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Jogi Vs State Of Madhya Pradesh: High Court In An Appeal U/S 374 (2) Crpc Has To Independently Evaluate Entirety Of Evidence, Says SC

Smriti Dubey ,
  15 November 2021       Share Bookmark

Court :
Supreme Court of India
Brief :

Citation :
CrA 1350 of 2021, LL 2021 SC 639

8 November, 2021

Justice DY Chandrachud
Justice AS Bopanna

Appellants- Jogi &Ors.
Respondents- The State of Madhya Pradesh


The Supreme Court held that while considering an appeal under Section 374(2) of CrPC, the HC has to independently evaluate the whole evidence and come to an independent conclusion.


Section 372(2) of the Code of Criminal Procedure, 1973-

374. Appeals from convictions-

(2) Any person convicted on a trial held by a Sessions Judge or an Additional Sessions Judge or on a trial held by any other Court in which a sentence of imprisonment for more than seven years has been passed against him or against any other person convicted at the same trial, may appeal to the High Court.


  • The origin of this appeal arises from an incident where 46 people were originally accused of burning the house of Hangry Lohar and killing the three people inside it. Thereafter, they were also accused of burning his daughter’s house resulting in injuries to three persons.
  • Out of the forty-six, forty-four accused were put to trial and all of them were convicted by the trial court.
  • After this an appeal was filed by 45 persons against this judgement in High Court under Section 374 of the Code of Criminal Procedure. Thirty-fiveaccused were convicted under the provisions of Sections 148, 149, 323/149, 436/149 (five counts) and 302/149 (three counts) of the Indian Penal Code 1860 and seven accused were acquitted.


Whether the decision of High Court is valid?


  • The apex court made the observation that since the High Court was dealing with a substantive appeal under the provisions of Section 374 of the CrPC, 1973 and therefore, it was mandatory for the HC to evaluate the evidence on the record independently and to arrive at its own conclusions about the accused’s culpability or lack thereof based on the evidence.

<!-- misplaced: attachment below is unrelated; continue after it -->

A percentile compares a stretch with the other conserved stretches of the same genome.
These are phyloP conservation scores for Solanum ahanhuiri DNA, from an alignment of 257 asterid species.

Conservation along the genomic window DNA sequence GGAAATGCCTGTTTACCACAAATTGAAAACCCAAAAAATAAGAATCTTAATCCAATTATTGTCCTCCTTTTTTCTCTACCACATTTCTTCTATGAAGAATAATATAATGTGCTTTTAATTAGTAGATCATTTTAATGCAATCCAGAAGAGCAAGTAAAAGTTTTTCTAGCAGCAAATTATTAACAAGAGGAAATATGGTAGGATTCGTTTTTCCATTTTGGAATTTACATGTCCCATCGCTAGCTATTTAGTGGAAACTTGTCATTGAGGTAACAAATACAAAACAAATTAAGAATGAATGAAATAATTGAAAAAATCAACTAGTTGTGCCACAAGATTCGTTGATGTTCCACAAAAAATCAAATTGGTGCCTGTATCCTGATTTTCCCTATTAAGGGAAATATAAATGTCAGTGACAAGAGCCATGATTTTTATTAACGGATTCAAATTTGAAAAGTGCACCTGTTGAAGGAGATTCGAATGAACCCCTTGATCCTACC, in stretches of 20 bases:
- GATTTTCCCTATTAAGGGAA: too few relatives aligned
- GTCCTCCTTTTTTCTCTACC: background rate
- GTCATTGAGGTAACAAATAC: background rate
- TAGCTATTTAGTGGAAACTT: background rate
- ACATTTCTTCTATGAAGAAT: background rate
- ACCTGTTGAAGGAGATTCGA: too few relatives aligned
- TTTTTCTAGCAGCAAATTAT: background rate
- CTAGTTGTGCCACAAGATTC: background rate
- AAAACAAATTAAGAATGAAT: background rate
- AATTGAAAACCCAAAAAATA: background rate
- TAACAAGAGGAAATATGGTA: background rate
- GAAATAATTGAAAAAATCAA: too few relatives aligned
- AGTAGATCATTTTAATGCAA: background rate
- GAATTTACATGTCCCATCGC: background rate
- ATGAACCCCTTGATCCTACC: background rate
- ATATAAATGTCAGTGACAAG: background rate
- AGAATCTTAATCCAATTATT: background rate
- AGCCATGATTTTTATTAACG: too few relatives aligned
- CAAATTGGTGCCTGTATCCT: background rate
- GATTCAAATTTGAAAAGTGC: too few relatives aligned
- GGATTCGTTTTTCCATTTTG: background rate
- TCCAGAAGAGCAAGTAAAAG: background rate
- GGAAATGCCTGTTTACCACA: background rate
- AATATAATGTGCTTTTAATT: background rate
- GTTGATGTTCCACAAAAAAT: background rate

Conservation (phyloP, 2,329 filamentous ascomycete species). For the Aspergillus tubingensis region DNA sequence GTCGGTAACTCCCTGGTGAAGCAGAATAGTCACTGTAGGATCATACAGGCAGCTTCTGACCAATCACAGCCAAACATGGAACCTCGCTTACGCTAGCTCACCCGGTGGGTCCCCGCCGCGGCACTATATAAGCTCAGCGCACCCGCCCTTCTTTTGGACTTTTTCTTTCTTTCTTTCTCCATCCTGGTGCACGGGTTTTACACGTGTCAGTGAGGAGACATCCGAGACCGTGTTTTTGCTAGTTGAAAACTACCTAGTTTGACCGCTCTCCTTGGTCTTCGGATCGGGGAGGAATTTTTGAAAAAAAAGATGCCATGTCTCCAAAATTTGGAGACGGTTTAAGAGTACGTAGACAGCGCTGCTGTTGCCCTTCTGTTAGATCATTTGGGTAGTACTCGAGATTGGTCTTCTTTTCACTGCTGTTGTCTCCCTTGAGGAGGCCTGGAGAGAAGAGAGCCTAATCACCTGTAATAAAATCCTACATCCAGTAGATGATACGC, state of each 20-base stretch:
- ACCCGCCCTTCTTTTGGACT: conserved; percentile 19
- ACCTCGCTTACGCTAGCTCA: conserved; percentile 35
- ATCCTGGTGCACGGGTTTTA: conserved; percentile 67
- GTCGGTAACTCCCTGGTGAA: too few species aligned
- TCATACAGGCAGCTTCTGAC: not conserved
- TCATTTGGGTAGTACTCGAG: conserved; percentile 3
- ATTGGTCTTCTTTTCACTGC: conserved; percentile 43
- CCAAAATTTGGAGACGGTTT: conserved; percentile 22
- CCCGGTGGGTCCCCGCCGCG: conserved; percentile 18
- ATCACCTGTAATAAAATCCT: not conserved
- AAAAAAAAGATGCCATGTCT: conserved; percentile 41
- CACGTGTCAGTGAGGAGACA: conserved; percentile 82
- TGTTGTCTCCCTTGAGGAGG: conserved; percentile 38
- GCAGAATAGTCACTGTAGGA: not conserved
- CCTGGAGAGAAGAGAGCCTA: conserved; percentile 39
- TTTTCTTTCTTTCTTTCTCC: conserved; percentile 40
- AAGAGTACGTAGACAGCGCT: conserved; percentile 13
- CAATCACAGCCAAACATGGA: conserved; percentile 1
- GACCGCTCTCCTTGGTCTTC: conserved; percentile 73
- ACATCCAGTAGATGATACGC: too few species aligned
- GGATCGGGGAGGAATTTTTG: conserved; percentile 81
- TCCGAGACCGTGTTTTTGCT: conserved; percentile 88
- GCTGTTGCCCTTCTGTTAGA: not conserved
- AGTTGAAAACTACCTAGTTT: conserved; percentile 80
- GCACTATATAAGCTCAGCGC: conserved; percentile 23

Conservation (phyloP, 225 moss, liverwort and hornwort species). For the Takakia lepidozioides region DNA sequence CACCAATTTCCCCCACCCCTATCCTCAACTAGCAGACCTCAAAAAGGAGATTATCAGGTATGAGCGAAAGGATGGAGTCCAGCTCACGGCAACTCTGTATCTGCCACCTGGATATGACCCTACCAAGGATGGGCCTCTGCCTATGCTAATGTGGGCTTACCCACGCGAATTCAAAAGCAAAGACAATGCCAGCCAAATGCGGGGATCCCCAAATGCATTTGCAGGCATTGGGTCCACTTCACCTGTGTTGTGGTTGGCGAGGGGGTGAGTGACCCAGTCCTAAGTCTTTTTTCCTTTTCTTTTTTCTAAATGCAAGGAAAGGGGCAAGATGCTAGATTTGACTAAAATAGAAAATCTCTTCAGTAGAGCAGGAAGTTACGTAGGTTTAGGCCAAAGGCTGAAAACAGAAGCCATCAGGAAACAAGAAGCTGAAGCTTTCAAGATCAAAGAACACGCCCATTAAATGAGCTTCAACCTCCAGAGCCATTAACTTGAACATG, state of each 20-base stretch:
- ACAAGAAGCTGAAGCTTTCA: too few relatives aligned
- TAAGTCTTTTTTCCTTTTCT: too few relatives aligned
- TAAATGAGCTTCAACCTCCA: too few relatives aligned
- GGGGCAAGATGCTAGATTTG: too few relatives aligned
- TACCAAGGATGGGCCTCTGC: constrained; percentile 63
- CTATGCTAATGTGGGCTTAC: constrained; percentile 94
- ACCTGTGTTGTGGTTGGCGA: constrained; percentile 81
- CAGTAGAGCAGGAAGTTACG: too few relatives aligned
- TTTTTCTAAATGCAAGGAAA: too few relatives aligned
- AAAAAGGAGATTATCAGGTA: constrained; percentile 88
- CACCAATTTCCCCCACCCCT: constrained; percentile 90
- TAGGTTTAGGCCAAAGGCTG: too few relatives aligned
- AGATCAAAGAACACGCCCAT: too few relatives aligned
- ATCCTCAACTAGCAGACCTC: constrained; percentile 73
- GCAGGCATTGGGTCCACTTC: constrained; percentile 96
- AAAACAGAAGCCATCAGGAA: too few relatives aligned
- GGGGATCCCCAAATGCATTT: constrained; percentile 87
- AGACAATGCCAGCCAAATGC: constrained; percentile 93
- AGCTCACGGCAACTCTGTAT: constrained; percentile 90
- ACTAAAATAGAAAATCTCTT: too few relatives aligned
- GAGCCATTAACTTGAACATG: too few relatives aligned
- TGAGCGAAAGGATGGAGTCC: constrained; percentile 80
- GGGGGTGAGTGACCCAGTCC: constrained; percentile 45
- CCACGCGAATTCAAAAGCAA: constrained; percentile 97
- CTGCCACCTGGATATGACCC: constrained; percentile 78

• The SC noted that the High Court in this case does not seems to have made any independent evaluation except for the statement that said that a review of the record reveals that the trial court correctly relied on the statement of eye-witnesses, which was unshakable and of excellent quality, to record a finding of guilt against these appellants.
  • The court relied on the case of Majjal v. State of Haryana, (2013) 6 SCC 798 to hold that the High Court was duty bound to consider the entirety of the evidence while considering the criminal appeal under Section 374(2) of CrPC.
  • The court consequently held that since the High Court has not made any independent application of mind in regards to the appellants, the order of remand seemed necessary.
  • Therefore, the impugned judgement and order of the High Court insofar as it concerns to the appellants was set aside by the court and the appeal was remitted back to the High Court. (Except for accused no. 19,21,24,38, and 44). However, it was clarified that this order will have no effect on the accused who were acquitted by the HC judgement.
  • The HC was requested to dispose of the appeal on remand within a period of 3 months keeping in mind the passage of time as this appeal pertains to 2008. The court at last also granted liberty to the appellants to move an application for suspension of sentence before the High Court under Section 389(1) of the CrPC if they are so advised.


Section 374 of the Code of Criminal Procedure, 1973, deals with appeals from convictions. Clause 2 of this section allows an accused who was convicted by a sessions judge or an additional sessions judge for more than 7 years to appeal to the High Court. The decision of the Supreme Court is commendable in this case as it clarifies that theHigh Court under this section is obligated to independently evaluate the entire situation and then come to an independent conclusion in regards to the appellant. This prevents any biasedness towards the appellants and gives them a fair chance. However, there might also be cons to this judgement as this could delay the proceedings of HC and even if the HC agrees with the observations of the trial courts, it will still have to make the same observation and document it separately.

Click here to download the original copy of the judgement


What is appellate jurisdiction?
What does Section 374 of CrPC deals with?

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